The Crunchy Mama and The Princess – Kveller
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The Crunchy Mama and The Princess

My older daughter is 3.5, and as a result, she is hurdling headlong into The Princess Obsession, and dragging the rest of the family with her. It’s not happening all at once; last week it was the newfound interest in the rhinestone tiara her grandmother bought for her, today it’s the demand for sparkly underwear. (I’m trying hard not to project these latest obsessions too far into the future, because all I come up with is Vegas Pole Dancer.)

As a self-proclaimed liberal feminist hippie Mama, I know I should have my granny-panties all in a bunch over this whole princess thing. I know I shouldn’t be commenting on how she looks, I should be engaging her in thoughtful conversations about her interests and ideas. The truth is, it’s a useless distinction. When it comes to my daughter, all roads lead to pink fairy wings, glittery jewelry, and fancy minivans. (I can’t explain the minivan thing. It’s the one major glitch in her Grand Princess Plan, but I don’t have the heart to tell her that.)

The other truth is that I don’t mind. Even though as a little girl I was always more into She-Ra than Barbie, and even though I have a copy of “Cinderella Ate my Daughter” waiting on my Kindle, I’m totally cool with the whole Princess thing. Maybe it’s because there’s not a chance in hell that she’s going to go all Kate Middleton on me—although that would be awesome because then I’d be the Queen-in-Law and I would get a Coat of Arms, which I would promptly put on my monogrammed toilet paper, because we all know that’s what Queen types do. Even though my little girl can rock her tutus and clicky heels with the best of them, princess material she ain’t. As I don’t need to remind you, we’re Jewish. And Italian. In case you need me to put it together for you, think curvy. And mouthy. With a bit more facial hair than any of us would like to admit. This may be a nice combination if you’re looking for a cozy lap and some matzoh ball soup, but not so much when it comes to reeling in Prince Charming.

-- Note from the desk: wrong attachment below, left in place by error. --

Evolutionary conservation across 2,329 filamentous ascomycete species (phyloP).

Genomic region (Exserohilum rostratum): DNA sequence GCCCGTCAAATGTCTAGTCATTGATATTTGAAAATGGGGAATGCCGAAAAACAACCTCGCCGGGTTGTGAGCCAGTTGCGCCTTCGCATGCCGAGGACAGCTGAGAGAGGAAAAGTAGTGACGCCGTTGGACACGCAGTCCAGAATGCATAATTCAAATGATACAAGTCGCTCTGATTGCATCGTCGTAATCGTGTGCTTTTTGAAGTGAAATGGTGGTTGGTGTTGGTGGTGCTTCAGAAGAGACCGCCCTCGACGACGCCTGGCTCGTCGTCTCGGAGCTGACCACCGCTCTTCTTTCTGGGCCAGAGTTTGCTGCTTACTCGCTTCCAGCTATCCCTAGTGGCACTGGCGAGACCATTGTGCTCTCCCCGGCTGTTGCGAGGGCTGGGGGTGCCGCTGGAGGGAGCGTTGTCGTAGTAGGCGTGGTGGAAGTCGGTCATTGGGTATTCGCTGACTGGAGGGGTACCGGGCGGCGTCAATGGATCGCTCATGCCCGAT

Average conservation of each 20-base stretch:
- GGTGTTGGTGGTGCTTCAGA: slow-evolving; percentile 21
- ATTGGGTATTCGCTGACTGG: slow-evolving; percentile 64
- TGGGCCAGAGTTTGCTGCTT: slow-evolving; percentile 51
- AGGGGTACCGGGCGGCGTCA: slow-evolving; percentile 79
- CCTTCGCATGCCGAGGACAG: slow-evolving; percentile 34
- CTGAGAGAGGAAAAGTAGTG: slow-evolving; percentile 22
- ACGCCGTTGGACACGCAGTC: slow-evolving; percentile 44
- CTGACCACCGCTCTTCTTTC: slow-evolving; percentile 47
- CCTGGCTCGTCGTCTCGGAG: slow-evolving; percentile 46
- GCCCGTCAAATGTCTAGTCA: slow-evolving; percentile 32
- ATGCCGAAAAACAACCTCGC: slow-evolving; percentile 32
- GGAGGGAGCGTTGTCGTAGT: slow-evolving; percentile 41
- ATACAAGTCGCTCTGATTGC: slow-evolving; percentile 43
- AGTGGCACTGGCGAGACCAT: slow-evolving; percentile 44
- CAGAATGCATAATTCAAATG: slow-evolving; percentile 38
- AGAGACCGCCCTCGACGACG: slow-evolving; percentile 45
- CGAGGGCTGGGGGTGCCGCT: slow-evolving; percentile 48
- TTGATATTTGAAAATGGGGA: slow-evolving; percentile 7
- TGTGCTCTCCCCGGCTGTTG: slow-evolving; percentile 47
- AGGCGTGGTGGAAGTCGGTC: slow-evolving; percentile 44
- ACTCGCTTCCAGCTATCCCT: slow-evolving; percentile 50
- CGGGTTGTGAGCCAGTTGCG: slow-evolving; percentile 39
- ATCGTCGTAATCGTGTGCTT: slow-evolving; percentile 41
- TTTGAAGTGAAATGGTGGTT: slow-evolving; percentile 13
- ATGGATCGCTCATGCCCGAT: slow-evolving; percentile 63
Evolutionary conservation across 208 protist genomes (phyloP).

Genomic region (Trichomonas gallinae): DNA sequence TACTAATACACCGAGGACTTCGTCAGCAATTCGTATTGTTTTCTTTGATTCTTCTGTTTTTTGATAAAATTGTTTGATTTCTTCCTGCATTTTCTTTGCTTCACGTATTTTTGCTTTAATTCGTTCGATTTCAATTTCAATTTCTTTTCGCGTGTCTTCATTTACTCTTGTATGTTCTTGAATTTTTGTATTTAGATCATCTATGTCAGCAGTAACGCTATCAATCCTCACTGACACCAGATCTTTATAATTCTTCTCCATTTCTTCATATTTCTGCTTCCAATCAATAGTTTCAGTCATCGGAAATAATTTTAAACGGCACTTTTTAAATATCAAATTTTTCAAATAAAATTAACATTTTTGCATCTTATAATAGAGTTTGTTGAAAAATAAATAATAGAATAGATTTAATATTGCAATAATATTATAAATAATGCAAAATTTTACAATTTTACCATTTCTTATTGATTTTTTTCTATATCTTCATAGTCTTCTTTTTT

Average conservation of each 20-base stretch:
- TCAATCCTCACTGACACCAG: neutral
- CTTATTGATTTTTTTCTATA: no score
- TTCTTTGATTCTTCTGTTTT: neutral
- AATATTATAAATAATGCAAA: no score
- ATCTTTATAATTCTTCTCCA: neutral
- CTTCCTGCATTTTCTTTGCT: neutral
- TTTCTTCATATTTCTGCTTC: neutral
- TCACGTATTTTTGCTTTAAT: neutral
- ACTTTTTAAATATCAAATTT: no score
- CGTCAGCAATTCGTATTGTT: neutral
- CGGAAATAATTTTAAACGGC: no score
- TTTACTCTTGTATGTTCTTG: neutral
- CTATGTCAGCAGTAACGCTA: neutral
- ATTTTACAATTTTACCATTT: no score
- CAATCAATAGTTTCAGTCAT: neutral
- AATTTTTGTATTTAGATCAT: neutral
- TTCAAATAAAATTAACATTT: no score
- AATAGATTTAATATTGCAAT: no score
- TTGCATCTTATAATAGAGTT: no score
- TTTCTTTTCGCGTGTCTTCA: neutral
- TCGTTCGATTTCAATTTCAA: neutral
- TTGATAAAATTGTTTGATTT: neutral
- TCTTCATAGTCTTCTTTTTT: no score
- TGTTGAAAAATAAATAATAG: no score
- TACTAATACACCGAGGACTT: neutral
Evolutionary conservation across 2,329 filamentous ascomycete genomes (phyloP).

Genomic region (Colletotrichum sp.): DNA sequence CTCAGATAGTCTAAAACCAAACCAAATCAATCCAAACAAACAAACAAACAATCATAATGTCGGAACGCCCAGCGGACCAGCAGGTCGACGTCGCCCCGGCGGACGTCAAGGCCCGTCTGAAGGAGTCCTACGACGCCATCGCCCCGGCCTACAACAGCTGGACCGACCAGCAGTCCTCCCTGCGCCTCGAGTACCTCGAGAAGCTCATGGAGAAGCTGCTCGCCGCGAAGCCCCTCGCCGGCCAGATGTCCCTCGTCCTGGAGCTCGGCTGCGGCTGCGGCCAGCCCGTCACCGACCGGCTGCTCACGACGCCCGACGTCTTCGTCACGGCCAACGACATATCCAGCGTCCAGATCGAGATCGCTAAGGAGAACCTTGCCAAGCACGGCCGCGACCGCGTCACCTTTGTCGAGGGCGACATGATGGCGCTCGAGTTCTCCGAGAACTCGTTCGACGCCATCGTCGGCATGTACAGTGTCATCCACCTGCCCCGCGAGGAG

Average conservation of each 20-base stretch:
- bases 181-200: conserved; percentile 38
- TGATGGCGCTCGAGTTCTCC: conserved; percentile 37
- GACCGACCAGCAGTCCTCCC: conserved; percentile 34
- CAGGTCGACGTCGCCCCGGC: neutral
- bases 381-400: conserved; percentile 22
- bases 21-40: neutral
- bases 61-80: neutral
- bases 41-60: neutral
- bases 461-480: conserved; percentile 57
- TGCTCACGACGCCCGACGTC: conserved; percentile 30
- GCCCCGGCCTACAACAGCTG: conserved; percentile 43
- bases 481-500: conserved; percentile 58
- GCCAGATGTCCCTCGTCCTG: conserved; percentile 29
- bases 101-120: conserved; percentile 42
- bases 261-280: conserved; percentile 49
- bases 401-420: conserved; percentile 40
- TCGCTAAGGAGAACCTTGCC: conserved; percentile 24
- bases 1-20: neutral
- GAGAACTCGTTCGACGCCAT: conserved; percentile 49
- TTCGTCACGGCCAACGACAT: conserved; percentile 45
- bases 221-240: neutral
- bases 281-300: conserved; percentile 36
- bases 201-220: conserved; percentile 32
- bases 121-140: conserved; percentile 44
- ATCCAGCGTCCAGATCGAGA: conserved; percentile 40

Or maybe it’s because I know it’s a battle I’m just not going to win. Even if I were able to protect my daughters from the juggernaut that is Disney, perhaps by home-schooling them and throwing away the TV (It’s never going to happen, of course—the mere thought of life without daycare and NCIS makes me want to cry. Or drink. Or both.), I’m fighting evolution here, people. Every little chromosome in her body is slowly unfolding and spreading the message that she needs to get sparkly and glittery so all the boys will come knocking and she can get the best sperm for her precious little eggs. (In the meanwhile, I’m still waiting for Disney to come out with a line of Princess-themed chastity belts.)

And even if my daughter does triumph over evolution and genetics, and even if I could eradicate The Princesses in all of their insidious manifestations, I’m still not sure that my daughter becoming a princess would be such a bad thing. She would get to ride in carriages and attend state dinners and plant trees and decide how to give away money, and I’m pretty sure she would get a private plane, which she could use to come visit her Mom any time she wanted. This all sounds pretty good to me, especially when I consider the alternatives. Medicine and the law are respectable enough, but they’re high stress and require long hours, and when my little girl doesn’t get enough sleep, she gets all rashy and whiny. I guess she could always follow in her mother’s footsteps and become a clog-wearing, over-analyzing social worker, but that definitely doesn’t come with a private plane.

The more I think about it, I think Princess is probably the way to go. Especially if I can get some of that fancy toilet paper.

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